Shock. Excitement. Nerves. Apprehension.
Coach of the Australian women's over 55 hockey team to play in next September's World Cup in South Africa, Tony Lewis of Taree, admits to having a cocktail of emotions about the job.
Lewis, 53, was announced the 55's coach at the conclusion of the Australian Masters held on the Gold Coast, where he had charge of the gold medal winning NSW 50s women's team.
It's his first national appointment.
This was the seventh time he'd coached a State team at the masters in various age divisions. His record is impressive.
"I've won a medal every year - three gold, two silver and two bronze,'' he said.
Selection process for the Australian coaching positions started in May. Lewis said he was encouraged by players he had coached to put his name forward.
"It wasn't an afterthought, but it was something I left fairly late,'' he said.
He had two interviews with Hockey Australia and he also had to submit a training plan and a fitness program.
Lewis didn't specifically apply for the 55s.
"I put in for a coaching role,'' he explained.
"I was half expecting to get an assistant's job in my first year. But they were happy with my application and the interviews and my philosophy on coaching.''
Players in the 55s come from all the States, so the squad won't be getting together before they head to South Africa, although the majority would be expected to attend the national titles next July.
"Most of the contact will be through e-mail and video coaching,'' Lewis said.
"But when we get to South Africa we train for three days before the cup starts. I understand we'll also have trials against Germany and The Netherlands.''
The squad contains three former Hockeyroos while the majority have extensive representative experience. So Lewis reasons he isn't there to teach them anything new.
"I think the main thing will be to get the players to jell and work combinations,'' he said.
"The fitness and the dedication to their sport is just incredible and the fact I'll be coaching ex-Hockeyroos is a buzz.''
Lewis concedes that coaching at this level is 'an unknown' for him.
However, he expects the Australians would be among the leading contenders for honours, with The Netherlands and Germany the main opposition.
As such Lewis understands he'll be under pressure.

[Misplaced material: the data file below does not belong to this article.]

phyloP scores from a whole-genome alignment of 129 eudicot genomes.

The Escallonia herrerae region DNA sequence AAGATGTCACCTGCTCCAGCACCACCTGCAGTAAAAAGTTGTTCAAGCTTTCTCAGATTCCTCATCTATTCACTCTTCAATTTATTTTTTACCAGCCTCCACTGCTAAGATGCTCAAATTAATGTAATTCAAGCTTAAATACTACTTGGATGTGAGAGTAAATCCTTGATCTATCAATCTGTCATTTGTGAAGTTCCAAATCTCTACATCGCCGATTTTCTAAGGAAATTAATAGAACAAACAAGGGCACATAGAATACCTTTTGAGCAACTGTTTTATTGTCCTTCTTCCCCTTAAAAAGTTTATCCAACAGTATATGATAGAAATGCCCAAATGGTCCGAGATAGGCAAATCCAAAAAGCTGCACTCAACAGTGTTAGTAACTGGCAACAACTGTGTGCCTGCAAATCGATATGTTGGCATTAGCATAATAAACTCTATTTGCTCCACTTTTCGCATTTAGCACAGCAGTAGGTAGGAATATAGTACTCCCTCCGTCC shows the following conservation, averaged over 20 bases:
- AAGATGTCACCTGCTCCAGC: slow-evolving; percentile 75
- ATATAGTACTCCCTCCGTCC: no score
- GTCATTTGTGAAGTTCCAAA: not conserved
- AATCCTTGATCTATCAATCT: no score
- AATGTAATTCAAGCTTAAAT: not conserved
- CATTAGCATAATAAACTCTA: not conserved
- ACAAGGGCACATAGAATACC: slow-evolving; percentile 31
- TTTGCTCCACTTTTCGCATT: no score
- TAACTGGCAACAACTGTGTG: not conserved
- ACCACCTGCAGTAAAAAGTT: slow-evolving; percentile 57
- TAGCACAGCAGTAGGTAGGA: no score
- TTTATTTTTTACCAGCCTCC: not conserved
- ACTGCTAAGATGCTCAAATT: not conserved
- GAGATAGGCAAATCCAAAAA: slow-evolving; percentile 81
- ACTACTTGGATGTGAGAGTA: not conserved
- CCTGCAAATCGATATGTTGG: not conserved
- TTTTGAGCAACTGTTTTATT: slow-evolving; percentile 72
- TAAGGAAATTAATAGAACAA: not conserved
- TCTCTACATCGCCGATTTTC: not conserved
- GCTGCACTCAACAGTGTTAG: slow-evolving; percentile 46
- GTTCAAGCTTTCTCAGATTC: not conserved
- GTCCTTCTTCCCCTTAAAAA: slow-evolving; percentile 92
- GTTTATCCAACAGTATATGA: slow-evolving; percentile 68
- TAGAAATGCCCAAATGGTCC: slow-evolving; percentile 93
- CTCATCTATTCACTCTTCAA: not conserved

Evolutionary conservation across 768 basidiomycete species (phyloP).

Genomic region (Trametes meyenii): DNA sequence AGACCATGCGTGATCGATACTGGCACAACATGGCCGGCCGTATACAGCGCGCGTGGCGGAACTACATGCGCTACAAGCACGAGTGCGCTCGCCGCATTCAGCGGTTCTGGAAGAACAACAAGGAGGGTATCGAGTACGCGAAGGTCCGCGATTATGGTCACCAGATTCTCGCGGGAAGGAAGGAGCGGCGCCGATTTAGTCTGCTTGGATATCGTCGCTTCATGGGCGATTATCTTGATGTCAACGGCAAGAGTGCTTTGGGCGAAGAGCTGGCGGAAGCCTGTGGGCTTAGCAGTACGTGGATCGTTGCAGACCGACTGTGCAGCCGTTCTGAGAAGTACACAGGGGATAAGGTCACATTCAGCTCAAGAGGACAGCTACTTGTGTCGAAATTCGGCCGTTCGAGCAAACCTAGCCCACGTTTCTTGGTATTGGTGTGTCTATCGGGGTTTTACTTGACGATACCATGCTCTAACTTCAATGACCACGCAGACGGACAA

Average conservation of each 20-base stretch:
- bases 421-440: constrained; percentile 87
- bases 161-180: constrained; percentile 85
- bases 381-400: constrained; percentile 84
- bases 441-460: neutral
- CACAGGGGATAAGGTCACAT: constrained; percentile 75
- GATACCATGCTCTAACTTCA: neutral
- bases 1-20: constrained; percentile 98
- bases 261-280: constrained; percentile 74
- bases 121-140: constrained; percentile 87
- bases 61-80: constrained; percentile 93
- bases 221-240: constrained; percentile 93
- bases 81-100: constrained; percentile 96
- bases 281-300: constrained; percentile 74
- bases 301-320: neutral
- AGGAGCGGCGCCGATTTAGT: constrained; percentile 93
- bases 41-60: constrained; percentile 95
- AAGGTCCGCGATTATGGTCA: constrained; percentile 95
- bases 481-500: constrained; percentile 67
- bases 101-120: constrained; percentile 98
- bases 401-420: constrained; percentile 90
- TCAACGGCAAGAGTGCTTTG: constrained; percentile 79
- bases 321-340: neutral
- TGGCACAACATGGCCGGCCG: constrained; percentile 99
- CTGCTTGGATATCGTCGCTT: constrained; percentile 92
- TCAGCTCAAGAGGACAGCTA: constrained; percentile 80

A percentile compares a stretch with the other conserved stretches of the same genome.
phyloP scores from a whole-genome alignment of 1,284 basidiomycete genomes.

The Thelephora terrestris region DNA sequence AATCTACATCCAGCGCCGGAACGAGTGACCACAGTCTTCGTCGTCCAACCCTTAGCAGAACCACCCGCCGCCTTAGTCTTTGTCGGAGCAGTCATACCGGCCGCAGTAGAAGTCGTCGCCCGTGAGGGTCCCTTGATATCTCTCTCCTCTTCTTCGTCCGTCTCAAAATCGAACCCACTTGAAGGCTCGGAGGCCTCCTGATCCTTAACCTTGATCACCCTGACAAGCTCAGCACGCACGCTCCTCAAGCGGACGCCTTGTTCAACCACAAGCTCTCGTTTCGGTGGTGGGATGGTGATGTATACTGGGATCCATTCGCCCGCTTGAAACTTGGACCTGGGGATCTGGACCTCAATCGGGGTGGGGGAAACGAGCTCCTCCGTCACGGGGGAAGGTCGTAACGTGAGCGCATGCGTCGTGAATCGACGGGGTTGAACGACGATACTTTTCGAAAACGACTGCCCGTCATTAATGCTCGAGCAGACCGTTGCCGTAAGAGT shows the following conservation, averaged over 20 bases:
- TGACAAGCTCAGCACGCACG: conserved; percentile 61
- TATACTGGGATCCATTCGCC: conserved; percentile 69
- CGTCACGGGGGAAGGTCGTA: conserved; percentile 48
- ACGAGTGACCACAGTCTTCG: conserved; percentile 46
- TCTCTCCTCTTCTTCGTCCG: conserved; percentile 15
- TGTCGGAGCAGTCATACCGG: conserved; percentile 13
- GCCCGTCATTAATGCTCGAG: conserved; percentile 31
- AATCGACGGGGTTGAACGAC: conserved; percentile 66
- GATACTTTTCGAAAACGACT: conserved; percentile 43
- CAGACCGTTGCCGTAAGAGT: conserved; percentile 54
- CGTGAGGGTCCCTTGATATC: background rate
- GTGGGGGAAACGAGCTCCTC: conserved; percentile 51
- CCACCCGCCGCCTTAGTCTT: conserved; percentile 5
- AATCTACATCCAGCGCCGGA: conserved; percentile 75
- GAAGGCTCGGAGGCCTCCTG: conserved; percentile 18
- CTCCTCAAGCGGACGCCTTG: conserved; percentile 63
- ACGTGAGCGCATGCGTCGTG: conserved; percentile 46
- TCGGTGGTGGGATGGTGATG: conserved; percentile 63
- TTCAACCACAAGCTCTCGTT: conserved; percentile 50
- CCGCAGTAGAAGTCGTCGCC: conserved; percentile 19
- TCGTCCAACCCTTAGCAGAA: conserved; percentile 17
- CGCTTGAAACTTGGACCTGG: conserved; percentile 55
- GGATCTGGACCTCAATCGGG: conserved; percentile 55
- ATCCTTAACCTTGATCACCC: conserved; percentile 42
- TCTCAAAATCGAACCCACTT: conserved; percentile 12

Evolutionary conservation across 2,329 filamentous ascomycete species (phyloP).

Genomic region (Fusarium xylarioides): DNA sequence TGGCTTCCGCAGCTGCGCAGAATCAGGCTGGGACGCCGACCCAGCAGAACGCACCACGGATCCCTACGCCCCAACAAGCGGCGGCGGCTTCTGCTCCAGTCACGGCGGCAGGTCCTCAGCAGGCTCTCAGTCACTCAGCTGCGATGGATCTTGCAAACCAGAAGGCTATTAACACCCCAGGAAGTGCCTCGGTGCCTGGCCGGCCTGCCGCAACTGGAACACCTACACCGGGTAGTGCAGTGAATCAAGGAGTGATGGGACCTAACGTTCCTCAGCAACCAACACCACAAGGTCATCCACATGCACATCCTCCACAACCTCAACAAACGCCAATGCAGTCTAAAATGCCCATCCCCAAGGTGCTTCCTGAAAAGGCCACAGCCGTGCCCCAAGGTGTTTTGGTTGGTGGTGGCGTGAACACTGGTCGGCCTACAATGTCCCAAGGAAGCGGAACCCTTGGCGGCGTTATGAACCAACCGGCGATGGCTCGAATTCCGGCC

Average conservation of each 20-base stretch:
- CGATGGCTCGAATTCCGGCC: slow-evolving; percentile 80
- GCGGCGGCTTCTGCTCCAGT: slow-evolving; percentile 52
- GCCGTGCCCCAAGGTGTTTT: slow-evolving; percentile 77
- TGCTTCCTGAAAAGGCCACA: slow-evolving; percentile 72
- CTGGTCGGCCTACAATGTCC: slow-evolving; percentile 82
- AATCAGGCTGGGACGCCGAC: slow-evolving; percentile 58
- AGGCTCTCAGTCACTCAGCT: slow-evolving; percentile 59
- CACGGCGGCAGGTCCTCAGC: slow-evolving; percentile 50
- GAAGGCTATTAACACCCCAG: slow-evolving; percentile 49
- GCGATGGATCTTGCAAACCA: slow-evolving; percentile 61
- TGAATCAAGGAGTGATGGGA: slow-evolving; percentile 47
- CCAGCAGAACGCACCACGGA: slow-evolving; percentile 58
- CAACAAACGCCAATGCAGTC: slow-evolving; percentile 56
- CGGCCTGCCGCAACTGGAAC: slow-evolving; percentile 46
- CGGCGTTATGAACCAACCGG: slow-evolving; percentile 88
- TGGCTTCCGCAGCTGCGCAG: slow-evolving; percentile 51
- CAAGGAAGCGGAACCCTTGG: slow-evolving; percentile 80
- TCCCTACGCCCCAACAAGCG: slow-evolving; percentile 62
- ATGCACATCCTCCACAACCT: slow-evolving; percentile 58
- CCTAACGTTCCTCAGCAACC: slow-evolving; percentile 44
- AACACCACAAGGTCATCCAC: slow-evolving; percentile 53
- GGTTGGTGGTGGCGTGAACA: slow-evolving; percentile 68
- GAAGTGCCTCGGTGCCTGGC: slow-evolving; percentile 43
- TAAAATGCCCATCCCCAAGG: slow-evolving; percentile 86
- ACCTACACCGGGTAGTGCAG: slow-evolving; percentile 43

"There'll be a weight of expectation for me to deliver the goods,'' he said.
Lewis's NSW 50s side came from fourth place to win the gold at the Australian Masters.
Taree's Linda Ferguson was a member of the team which claimed the title by beating Queensland 1-0 in the final.
"That was the toughest championship in the seven years I've been coaching,'' he said.
"To beat Queensland on their home turf was an achievement.''
The World Cup is held every two years while there's other tournaments involving Australian Masters sides, including the Trans Tasman against New Zealand.
Lewis hopes South Africa will be the start of a long stint coaching internationally. He's also weighing up whether to take on a coaching position with a Newcastle club in the Hunter Coast Premier League in 2020.
He's been coaching since he was 24, initially with Tigers in the Manning competition. He was in charge of Tigers division one men's side for many years when the club dominated the Manning A-grade and Mid North Coast Premier League competitions.
"Coaching is always something I've wanted to do more of, but obviously other things happen in life. But now I have the opportunity to pursue coaching further,'' he said.
"Coaching's a great opportunity because you get the chance to make a difference in someone's life and not just on the field. It's the positive impact you can have off the field by getting players to believe in themselves.''
Lewis will be heading overseas for the first time when he hops on the plane to fly to South Africa. His wife, Tanya, will be with him and it'll also be her maiden trip out of the country.
"I suppose the first thing we'll have to do is organise passports,'' he smiled.
He said Tanya and daughters Olivia and Hannah have been fully supportive of his coaching endeavours over the years.
"That makes a big difference,'' he said.
"Tigers Hockey Club, in particular the A-grade men, have been great as well.''
(Manning player Melissa Mendham has been named as a shadow play for the Australian 45 women's side, also to play in South Africa next year. She represented Australia in the Trans Tasman series this season.)